By RT REV JOSEPH FRANZELLI MCCJ – Bishop Emeritus of Lira Diocese
On 9th October 2021, we joyfully celebrate the 59th anniversary of Uganda’s independence. We all know the meaning of independence. Probably, many people know something about Saint Daniel Comboni as well. However, his “dream of regeneration,” may need some explanation. Daniel Comboni’s first mission to Africa in 1857 had miserably failed. He himself almost died. Many other attempts to reach and evangelize the Centre of Africa had also ended with the premature death of many missionaries: 46 in just 16 years, none of them older than 50 years! Instead of giving up, as many people were advising him to do, Comboni kept reflecting for years on the reasons
of such failure. There had to be another method and approach to overcome this apparently unsurmountable obstacle! He consulted, reflected and prayed. It is during one of these moments of intense meditation and prayer, kneeling at the tomb of St. Peter in Rome that on September 15th, 1864, he was suddenly enlightened from above. All the pieces of the puzzle came together, taking the form of a new “plan for the regeneration of Africa.” He went home, wrote for almost 60 hours and presented his New Plan to Pope Pius IX. In summary, here are the main points of his plan. The evangelization of Africa must be the work of the whole Church, involving the collaboration of all the missionary institutes and the support of the faithful, under the coordination of a central authority or committee.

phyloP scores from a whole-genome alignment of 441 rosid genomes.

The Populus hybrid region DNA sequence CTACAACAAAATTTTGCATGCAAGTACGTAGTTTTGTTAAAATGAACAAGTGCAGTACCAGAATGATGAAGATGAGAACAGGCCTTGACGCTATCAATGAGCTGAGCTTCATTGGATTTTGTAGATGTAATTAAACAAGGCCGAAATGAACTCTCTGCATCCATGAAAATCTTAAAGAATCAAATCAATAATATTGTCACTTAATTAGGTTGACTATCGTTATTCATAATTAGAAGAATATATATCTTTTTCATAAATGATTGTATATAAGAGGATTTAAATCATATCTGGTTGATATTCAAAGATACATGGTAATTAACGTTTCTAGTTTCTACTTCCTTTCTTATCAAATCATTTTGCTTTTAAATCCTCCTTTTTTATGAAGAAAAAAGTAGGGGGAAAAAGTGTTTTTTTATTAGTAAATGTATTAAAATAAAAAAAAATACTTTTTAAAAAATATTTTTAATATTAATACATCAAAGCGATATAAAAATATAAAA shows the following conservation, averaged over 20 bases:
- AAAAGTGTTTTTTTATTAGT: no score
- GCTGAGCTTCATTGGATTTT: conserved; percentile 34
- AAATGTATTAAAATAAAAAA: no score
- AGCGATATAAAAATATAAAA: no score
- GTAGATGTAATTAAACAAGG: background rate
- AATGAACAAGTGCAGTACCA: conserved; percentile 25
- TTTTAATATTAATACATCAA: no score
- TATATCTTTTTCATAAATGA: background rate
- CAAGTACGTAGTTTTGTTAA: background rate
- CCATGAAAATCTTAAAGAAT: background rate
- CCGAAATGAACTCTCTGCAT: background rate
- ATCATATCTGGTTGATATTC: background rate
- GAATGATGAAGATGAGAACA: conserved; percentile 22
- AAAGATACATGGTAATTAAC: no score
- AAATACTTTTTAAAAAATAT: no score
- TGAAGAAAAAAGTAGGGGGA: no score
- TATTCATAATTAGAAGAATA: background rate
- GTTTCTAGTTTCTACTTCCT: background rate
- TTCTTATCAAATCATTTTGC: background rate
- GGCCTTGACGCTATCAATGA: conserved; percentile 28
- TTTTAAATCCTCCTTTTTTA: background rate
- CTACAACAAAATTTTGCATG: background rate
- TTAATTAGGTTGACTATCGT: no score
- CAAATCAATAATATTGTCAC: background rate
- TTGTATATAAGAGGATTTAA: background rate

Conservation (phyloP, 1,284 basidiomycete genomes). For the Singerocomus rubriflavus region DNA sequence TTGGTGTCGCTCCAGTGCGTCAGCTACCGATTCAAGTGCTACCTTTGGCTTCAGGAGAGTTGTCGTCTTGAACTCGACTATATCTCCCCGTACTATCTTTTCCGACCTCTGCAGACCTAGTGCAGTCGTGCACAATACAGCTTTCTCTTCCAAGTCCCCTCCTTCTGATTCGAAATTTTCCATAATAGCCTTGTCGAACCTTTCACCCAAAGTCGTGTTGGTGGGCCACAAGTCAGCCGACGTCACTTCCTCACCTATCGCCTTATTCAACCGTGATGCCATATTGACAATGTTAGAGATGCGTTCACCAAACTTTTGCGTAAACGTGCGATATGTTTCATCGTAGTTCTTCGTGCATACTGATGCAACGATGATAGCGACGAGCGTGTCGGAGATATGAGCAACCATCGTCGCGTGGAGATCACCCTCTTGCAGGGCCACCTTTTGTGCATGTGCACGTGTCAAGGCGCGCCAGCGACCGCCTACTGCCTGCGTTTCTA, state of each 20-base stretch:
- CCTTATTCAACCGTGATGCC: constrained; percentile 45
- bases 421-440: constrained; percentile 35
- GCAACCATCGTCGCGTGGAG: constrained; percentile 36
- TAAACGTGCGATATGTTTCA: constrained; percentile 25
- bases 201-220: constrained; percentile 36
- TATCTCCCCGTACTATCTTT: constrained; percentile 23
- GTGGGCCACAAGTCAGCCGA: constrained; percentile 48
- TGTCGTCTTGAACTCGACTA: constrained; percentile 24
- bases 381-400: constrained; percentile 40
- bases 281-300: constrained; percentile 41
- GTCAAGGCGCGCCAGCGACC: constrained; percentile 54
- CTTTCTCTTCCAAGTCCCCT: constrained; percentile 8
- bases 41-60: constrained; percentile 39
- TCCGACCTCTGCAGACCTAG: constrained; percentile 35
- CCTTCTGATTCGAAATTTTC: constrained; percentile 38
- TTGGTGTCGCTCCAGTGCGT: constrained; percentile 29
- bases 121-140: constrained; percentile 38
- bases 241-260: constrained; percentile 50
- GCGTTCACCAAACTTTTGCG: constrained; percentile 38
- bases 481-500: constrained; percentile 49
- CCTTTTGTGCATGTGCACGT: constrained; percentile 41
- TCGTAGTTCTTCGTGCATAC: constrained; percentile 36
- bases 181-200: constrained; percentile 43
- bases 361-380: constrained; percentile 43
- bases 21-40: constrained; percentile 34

Integral development of Africa. Together with the preaching of the gospel, the missionary activity must aim at the human education and formation of the people. To this end, the plan foresees the establishment of many centres throughout the continent, where young men and women will receive a spiritual formation together with a basic scholastic education, made practical by a down to earth approach and the learning of various arts and skills, with emphasis on agriculture for men and domestic
skills for women. Those more gifted will then proceed to higher institutions,
like the universities (at least four) to be established in strategic places along
the coasts of the continent. The young people formed in these training centres and universities will in turn be the ones to go and share their faith and practical knowledge/skills with other people, spreading the “gospel and civilization.”
Save Africa by the Africans. This motto summarizes the dream and strategy of Comboni. At a time when some people even doubted that Africans had a soul, Comboni did not see the Africans just as passive receivers of the gospel. He wanted them to become the first and
main actors of the evangelization and development of Africa: missionaries to their own brothers and sisters, building their own future. Women too were to play an important role in this task. The final result of the plan was the progressive creation of a local Church led by Africans and a civil society able to support itself.
Re-generation of Africa. This is indeed the dream, the purpose of the plan.
“At a time when some
people even doubted that
Africans had a soul, Comboni
did not see the Africans just as
passive receivers of the gospel.
He wanted them to become the
first and main actors of the
evangelization and development
of Africa unfair to the young
men and women.”
An inner change, the gift of a new life coming from Christ, built on the